Market and Society in Korea
Interest, Institution and the Textile Industry
Routledge – 2002 – 264 pages
Assessing the roles of capital, labour, and state, McNamara discovers a distinctive style of interest bargaining to bridge uncertainties and foster entrepreneurship. The textile industry serves as a microcosm of the broader social changes of the past five decades. Dramatic transitions from family firms to professional capitalism, from state direction to regulation, and from company unions to industry federations take centre stage. Moving among executives, labour leaders, and state officials, the author charts development across the crucible of contending interests. Stretching from high technology to labour-intensive production, the textile industry offers a new profile of democratization and market liberalization, and recently of globalization and adjustment in the wake of the Asian Financial Crisis.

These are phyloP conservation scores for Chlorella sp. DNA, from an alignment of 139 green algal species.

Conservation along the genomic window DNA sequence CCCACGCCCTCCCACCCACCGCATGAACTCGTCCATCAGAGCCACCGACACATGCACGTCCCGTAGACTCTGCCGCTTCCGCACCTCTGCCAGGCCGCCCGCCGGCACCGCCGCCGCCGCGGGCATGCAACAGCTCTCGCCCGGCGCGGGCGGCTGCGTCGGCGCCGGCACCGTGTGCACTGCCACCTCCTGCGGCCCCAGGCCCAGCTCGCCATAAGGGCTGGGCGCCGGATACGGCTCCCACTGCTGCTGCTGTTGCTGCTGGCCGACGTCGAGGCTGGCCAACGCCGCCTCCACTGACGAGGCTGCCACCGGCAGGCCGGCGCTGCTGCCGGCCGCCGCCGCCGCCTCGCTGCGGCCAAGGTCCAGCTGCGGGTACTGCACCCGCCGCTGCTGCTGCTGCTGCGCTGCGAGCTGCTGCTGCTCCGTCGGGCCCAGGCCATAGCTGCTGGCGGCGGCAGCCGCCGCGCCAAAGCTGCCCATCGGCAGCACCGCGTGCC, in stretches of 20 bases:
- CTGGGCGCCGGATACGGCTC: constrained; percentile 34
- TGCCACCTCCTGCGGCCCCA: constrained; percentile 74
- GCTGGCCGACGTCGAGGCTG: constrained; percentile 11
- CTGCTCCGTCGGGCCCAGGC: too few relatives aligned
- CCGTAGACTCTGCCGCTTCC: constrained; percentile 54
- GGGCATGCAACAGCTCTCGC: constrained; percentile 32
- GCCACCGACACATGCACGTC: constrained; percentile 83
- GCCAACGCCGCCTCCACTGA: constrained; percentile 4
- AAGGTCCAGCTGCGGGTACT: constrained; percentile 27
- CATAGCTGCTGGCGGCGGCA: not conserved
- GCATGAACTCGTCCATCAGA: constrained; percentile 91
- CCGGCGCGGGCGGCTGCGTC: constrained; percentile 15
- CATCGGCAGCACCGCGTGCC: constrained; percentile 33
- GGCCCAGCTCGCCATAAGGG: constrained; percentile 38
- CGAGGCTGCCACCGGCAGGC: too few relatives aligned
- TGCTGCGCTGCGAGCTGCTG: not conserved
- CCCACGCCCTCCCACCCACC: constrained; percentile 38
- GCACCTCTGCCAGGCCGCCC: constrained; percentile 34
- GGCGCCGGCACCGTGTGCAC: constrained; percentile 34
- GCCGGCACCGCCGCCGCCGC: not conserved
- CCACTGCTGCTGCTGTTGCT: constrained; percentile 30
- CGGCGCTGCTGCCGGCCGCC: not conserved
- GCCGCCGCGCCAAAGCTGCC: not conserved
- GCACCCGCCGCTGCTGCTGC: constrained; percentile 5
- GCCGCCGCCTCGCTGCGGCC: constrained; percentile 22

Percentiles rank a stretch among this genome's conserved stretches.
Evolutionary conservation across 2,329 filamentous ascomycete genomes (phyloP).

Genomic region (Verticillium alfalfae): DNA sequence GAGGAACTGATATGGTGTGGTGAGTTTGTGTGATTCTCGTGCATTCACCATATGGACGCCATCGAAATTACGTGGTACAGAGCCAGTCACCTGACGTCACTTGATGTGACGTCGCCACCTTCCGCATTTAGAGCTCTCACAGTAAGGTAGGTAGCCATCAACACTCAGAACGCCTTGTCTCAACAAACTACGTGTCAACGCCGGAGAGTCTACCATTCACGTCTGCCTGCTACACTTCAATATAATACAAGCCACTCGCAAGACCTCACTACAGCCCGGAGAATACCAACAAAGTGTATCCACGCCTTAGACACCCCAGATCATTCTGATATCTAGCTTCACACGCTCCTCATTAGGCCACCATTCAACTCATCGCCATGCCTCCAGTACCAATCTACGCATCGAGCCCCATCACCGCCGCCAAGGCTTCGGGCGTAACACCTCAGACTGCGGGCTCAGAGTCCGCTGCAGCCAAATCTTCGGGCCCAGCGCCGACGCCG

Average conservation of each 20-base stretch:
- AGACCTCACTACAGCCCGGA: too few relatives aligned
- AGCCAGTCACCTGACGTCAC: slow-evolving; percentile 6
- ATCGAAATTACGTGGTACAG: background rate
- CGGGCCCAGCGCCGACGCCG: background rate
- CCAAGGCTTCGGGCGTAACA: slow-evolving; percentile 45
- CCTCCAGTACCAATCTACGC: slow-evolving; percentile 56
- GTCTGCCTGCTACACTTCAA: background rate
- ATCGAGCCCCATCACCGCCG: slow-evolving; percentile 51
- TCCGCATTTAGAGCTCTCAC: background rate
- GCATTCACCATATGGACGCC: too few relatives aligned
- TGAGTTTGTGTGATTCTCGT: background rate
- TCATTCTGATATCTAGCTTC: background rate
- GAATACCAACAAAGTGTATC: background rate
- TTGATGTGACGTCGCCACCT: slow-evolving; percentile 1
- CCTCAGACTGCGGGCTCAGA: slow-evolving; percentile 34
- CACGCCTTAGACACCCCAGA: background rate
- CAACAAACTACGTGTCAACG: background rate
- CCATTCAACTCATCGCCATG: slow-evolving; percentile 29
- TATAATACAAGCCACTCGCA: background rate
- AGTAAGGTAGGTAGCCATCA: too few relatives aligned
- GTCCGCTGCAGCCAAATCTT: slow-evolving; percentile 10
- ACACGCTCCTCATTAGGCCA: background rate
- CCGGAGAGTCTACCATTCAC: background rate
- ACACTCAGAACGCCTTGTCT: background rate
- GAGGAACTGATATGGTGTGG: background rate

The first comprehensive review of the past and present of a leading sector, the volume offers a new interpretation of society and market in South Korea. Drawing insights from the New Economic Sociology, this study sheds new light on social systems of production in the South Korean Miracle. Contrasts with Thailand and Japan bring the Korean experience of interest contention into a comparative context of Asian capitalism.